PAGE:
Maybe what we call "God" doesn't matter.

Is God truth and love practicing silence in the open?

Is God mattering spirit?

Just because the words "Lord" or "God" or "Yahweh" or "Allah" or even "Brahman" and "Holy Spirit" are used, we have something more to consider. Consider the absence of that which is evoked. If there be absence, we still continue to engage and encounter the reality of our lives as well as the suffering of everyone in the world.

Nothing we say is substitute for kindness and compassion shown our brothers and sisters -- and all sentient beings -- sharing this earth for the time being. Not title, not formula, not incantation intended to make occur the inconceivable to resolve all conflict and animosity. Instead, the fact, act, and mattering spirit of loving-kindness and simple-compassion is the grace of awareness and presence.

We must be the embodied act that takes place in time and space as invitation or response to another's presence. That embodied action is presence -- it is being in the world as we would have love, truth, or spirit be in the world.

No one can do it for us. Not live for us. Not die for us.

Nor is there any substitute for wholeness and incarnation. Our human realization -- a realization of no otherness -- is the intersection where wholeness and fragmentation cross, where embodying act and spiritual intention marry.

If you ask someone if they are married, or why divorce is so rife, they will have to consider the meditation on intersection and embodiment.

No one can do it for us.

But...with us?

When will God appear? When is the Second Coming? When will Manjushri break silence?



Monday, October 30, 2006

One to one is loving equation. It's where the notion of church meets the notion of the individual human heart. I say "notion" meaning "a general inclusive concept, a whimsical idea."

Thomas Keating eulogized a fellow monk by pointing out how bringing oneself to nothing one will find out who he is. We look for the great grace of diminishment of self. To sacrifice into gradual humiliation and powerlessness, the healing and purification of whatever talents or specialness into the ordinariness of mere human being.

The teaching of the mind ground
Is the basis of Zen study.
The mind ground is
The great awareness
Of being as is.

- Fayan

We are as we are. Whether in health and vigor -- or, in weakness and diminishment -- we are pilgrims on a journey through emptiness and darkness into what we absurdly trust to be the incorporating inclusion of Christ mind and body.

Gratefulness enables us to find peace in all circumstances by freeing us from resentment. As long as we are merely thankful, we give thanks for what we perceive to be beneficial, yet we retain the lurking fear that something harmful may come our way instead. To be grateful is more. It is our courageous trust that life itself – kind or harsh, happy or sad – is good, if only we receive it as gift. The gift is the opportunity either to fully accept or to change what the moment brings.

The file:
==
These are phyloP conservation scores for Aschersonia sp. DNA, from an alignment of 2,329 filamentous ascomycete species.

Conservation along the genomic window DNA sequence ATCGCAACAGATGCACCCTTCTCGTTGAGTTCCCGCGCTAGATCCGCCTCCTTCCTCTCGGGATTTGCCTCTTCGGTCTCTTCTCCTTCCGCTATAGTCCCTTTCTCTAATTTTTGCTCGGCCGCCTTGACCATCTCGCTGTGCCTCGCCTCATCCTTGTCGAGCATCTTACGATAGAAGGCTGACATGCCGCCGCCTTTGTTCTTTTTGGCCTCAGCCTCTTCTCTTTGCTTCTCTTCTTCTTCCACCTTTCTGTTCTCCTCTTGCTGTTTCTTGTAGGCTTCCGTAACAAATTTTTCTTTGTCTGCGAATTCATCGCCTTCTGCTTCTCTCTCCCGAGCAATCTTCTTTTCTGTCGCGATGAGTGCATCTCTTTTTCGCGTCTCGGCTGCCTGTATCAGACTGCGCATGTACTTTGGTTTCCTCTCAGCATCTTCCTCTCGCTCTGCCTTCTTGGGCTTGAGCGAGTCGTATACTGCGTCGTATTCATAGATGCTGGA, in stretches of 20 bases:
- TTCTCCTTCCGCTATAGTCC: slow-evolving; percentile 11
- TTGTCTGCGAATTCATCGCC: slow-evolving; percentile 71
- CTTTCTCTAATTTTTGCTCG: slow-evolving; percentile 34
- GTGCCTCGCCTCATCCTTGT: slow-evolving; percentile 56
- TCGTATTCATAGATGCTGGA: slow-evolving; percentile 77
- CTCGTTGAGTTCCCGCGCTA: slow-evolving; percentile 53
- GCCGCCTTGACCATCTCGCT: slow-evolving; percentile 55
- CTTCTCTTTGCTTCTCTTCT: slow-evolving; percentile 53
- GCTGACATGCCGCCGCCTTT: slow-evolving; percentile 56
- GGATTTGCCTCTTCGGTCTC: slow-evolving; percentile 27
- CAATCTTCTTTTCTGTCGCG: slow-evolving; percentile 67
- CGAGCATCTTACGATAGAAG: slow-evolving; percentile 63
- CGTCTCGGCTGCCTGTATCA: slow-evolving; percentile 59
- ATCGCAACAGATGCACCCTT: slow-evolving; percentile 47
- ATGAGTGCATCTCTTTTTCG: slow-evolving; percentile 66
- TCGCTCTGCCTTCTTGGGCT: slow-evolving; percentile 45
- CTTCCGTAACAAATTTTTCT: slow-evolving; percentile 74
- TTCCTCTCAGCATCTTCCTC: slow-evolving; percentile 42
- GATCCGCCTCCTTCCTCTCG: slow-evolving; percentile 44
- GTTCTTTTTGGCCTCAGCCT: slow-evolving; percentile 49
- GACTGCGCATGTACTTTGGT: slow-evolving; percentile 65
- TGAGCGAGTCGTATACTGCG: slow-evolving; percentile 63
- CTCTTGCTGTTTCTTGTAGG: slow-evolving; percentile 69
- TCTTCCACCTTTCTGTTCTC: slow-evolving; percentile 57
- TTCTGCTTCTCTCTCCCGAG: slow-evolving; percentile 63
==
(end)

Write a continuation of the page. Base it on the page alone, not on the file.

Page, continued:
The moment we trust in this truth, we are at peace. A person at peace will serve as an agent of peace in the world.
Activism for peace is necessary. Yet no matter how sincere and how admirable, it will have no effect unless our own heart is at peace, because gratefulness has made us fearless.
Since fear is at the root of all that is wrong with our world, we start healing the world by overcoming fear through gratefulness.

(-- from

Mongers of fear are not grateful people.

We need not listen to them. They frighten because they are frightened. If we know this, we then are able to listen to fear-mongers -- with compassion and forgiveness.

Peace is how fear is forgiven.

There is much to forgive.

Compassion is our way through.

Sunday, October 29, 2006

Bob and Tommy drink coffee. Shop door closed. Flag in. Sign turned. Myles upstairs. Dusk comes early.

I explain to you matters
Pertaining to enlightenment,
But don’t try to keep
Your mind on them.
Just turn to the ocean
Of your own essence
And develop practical
Accord with its nature.

- Yangshan

Man with orange hat is looking for Ray McGovern talk in town. We know nothing of it. Chairs and tables are piled onto Tommy's truck. Myles ties down. Bob drives off.

To be – for this he created all;
the world’s created things have health in them,
in them no fatal poison can be found,
and Hades holds no power on earth;
for virtue is undying.

--Wisdom 1:15

Wood stoves in cabin and kitchen warm. Practice will begin. Offload into barn.

Sunday begins in Belfast church. Ends with film Prairie Home Companion.

Muffins and bread from Chase's Daily. Hugs from Kristen.